OMAHA, Neb. (AP) — Norfolk Southern Corp.’s fourth-quarter profit slid 29 per cent as the railroad delivered 6 per cent less freight. It plans to cut 2,000 jobs, or 4 per cent of its workforce, as it fends off a takeover bid from rival Canadian Pacific.

The railroad also plans to reduce overtime costs, eliminate about 1,500 miles of little-used track and improve efficiency by upgrading its locomotive fleet.

In the fourth quarter, the railroad reported net income of $361 million, or $1.20 per share. That’s down from $511 million, or $1.64 per share, a year earlier.


Wal-Mart’s shutdown creates new food deserts

FAIRFIELD, Ala. (AP) — Wal-Mart’s decision to shutter 154 stores across the country means will create three new food deserts in Alabama, Arkansas and Kansas, according to an Associated Press analysis.

Besides the these new food deserts, another 31 neighbourhoods in 15 states will lack any place that sells fresh produce and meat once the last of the Wal-Mart stores slated for closure turns off the lights Feb. 5. However, poverty is not so pervasive in those neighbourhoods that they would qualify as food deserts, as defined by the federal government.


Toyota stays No. 1 automaker, sells 10.15M vehicles in 2015

TOKYO (AP) — Toyota Motor Corp. said Wednesday it sold 10.151 million vehicles in 2015, retaining its status as the world’s top-selling automaker for the fourth straight year.

The sales figure compared with 2015 sales of 9.93 million vehicles for Volkswagen AG and 9.8 million for General Motors.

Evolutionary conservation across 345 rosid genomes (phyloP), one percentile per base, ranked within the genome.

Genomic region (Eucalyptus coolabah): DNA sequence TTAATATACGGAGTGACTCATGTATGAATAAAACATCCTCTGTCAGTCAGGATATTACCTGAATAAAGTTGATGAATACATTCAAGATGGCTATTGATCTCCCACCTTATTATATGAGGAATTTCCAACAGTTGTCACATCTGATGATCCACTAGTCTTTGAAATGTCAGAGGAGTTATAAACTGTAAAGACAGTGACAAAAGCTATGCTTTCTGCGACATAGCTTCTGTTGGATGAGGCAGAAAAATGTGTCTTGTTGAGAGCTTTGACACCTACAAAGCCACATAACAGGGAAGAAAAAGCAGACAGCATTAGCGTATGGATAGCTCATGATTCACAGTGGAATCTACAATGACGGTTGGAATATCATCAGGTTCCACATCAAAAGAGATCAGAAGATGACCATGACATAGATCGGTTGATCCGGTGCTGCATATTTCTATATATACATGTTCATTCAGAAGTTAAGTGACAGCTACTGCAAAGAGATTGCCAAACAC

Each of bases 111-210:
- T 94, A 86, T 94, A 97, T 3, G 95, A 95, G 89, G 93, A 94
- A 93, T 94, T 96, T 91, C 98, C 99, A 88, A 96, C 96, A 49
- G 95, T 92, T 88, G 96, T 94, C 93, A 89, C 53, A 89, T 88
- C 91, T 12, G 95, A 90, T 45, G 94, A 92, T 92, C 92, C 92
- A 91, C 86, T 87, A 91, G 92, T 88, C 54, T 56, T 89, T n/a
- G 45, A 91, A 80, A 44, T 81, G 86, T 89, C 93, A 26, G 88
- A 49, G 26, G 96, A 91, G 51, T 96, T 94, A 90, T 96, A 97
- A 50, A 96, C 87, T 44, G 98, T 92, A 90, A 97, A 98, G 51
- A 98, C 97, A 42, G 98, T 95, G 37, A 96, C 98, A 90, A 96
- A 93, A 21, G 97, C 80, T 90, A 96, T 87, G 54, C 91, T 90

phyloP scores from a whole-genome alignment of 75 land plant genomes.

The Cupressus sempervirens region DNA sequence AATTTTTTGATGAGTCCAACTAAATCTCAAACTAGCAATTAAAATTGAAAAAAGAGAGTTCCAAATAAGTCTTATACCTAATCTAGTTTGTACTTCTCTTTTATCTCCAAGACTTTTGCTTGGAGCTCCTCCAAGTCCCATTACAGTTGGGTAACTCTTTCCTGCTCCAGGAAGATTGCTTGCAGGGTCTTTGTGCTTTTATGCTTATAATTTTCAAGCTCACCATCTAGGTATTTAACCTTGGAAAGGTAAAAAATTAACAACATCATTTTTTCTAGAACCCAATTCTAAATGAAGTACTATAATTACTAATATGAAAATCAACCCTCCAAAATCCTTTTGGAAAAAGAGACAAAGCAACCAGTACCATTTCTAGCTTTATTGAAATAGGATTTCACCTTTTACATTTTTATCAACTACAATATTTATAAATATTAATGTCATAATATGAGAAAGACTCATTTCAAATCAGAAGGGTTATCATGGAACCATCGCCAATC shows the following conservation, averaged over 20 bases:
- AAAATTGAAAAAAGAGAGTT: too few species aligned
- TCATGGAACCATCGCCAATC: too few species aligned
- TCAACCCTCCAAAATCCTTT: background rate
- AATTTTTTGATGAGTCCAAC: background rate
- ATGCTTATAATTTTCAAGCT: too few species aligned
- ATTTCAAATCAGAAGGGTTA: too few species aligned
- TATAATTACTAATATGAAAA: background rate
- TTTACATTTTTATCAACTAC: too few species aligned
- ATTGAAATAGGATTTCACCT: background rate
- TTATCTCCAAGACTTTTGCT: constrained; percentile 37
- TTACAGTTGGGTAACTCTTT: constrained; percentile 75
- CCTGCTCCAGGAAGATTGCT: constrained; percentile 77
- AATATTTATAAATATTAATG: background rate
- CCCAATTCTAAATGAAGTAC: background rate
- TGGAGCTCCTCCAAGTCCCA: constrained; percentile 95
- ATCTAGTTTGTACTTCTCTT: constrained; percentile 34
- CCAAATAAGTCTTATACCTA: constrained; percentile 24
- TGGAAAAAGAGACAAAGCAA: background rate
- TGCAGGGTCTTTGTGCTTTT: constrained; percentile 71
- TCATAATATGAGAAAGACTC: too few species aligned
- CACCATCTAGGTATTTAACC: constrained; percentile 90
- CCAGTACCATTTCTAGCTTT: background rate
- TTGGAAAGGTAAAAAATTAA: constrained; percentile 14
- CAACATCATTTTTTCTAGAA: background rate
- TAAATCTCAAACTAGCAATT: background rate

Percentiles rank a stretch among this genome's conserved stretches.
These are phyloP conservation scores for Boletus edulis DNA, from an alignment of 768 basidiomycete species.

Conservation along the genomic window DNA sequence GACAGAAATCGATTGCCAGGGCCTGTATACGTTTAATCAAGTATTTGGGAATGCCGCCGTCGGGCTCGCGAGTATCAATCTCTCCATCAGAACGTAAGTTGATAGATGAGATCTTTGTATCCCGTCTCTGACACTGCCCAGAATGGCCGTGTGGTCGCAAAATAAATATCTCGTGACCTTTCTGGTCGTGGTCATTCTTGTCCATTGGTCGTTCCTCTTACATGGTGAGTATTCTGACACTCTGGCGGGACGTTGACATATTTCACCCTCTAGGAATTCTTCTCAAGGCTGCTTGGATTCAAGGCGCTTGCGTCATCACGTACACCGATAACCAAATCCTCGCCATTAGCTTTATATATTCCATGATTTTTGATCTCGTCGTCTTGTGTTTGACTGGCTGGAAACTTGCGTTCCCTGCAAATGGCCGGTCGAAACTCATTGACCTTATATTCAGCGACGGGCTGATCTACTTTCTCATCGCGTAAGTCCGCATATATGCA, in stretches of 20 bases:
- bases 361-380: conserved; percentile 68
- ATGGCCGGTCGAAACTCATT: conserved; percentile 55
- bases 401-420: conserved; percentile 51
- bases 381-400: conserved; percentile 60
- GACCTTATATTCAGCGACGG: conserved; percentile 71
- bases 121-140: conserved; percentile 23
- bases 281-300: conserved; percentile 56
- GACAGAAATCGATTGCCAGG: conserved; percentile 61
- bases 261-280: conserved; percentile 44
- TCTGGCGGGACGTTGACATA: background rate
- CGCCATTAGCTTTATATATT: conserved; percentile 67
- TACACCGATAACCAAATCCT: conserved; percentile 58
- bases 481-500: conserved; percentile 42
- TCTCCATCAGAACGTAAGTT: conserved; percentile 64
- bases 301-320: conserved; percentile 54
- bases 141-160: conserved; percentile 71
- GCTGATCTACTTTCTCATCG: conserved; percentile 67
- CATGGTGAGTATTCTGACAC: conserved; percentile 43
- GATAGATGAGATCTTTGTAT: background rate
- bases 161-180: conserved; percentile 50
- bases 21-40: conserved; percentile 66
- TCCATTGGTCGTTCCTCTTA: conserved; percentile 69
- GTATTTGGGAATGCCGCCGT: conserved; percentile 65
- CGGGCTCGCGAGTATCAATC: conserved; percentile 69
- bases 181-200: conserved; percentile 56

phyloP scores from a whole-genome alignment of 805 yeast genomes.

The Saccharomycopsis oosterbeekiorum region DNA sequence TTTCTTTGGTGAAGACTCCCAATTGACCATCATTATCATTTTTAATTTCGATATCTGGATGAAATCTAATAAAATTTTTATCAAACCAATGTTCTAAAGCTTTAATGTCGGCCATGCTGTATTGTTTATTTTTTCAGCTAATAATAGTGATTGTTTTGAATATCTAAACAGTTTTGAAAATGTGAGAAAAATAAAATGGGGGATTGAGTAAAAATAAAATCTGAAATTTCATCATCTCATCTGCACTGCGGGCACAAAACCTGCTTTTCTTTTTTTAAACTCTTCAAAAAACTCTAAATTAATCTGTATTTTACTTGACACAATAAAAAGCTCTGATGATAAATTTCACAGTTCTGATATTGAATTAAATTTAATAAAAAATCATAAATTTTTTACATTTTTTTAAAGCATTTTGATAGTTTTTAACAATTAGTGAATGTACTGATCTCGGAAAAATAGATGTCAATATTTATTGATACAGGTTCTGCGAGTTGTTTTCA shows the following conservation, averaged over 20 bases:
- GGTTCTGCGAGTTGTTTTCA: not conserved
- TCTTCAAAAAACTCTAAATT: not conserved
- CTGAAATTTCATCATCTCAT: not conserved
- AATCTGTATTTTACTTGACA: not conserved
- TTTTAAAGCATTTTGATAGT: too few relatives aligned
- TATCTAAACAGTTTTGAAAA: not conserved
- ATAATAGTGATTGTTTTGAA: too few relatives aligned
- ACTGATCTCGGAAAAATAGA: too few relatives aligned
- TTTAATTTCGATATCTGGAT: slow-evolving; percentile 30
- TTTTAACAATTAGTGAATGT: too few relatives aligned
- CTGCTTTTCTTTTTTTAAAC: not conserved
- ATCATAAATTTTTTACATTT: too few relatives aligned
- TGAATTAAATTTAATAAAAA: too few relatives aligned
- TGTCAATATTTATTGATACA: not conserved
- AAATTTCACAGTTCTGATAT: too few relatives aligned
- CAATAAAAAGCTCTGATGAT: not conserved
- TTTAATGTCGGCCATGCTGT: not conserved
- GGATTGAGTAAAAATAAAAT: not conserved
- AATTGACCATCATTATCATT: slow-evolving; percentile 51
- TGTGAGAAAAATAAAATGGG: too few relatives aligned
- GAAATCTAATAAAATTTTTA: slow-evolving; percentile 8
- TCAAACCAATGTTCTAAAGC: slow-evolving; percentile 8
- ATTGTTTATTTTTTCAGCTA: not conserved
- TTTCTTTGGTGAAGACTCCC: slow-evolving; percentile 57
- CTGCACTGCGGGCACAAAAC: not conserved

Toyota, which makes the Prius hybrid, Camry sedan and Lexus luxury models, has forecast sales at 10.114 million vehicles in 2016. Its actual sales in 2015 beat its forecast for sales of 10.098 million vehicles.


FTC sues for-profit DeVry University for job, earning claims

WASHINGTON (AP) — The government on Wednesday sued the operators of the for-profit DeVry University, alleging they misled consumers about students’ job and earnings prospects.

In the complaint, the Federal Trade Commission alleged that DeVry deceived students by claiming that 90 per cent of its graduates actively seeking employment landed jobs in their fields within six months of graduation. The agency also says DeVry was misleading when it claimed its graduates had 15 per cent higher incomes one year after graduation on average than graduates of all other colleges or universities.

Instead of landing jobs in their field of study, FTC Chairwoman Edith Ramirez said, some graduates found themselves working as delivery drivers or restaurant servers. She said up to 50,000 or so students may have been affected by the alleged wrongdoing.


Wendy’s investigating ‘unusual activity’ on payment cards

NEW YORK (AP) — Wendy’s says it is investigating reports of “unusual activity” on payment cards that had been used at some of its restaurants.

The company says it learned from payment industry contacts this month of reports indicating fraudulent charges may have occurred on cards that had been used legitimately at some of its locations. It says it is has launched an investigation with the help of cybersecurity experts and that it is co-operating with law enforcement officials.

Wendy’s Co., based in Dublin, Ohio, encouraged customers to watch for unauthorized charges on their cards.


The Dow Jones industrial average fell 222.77 points, to 1.4 per cent, to close at 15,944.46. The Standard & Poor’s 500 index sank 20.68 points, or 1.1 per cent, to 1,882.95. The Nasdaq composite index lost 99.51 points, or 2.2 per cent, to 4,468.17.

Benchmark U.S. crude rose 85 cents, or 2.7 per cent, to close at $32.30 a barrel in New York. Brent crude, the benchmark for international oils, rose $1.30, or 4.1 per cent, to $31.10 a barrel in London. In other energy trading, wholesale gasoline slipped to $1.0457 a gallon. Heating oil rose 5.8 cents, or 5.9 per cent, to $1.025 a gallon. Natural gas added 0.9 cents to $2.189 per 1,000 cubic feet.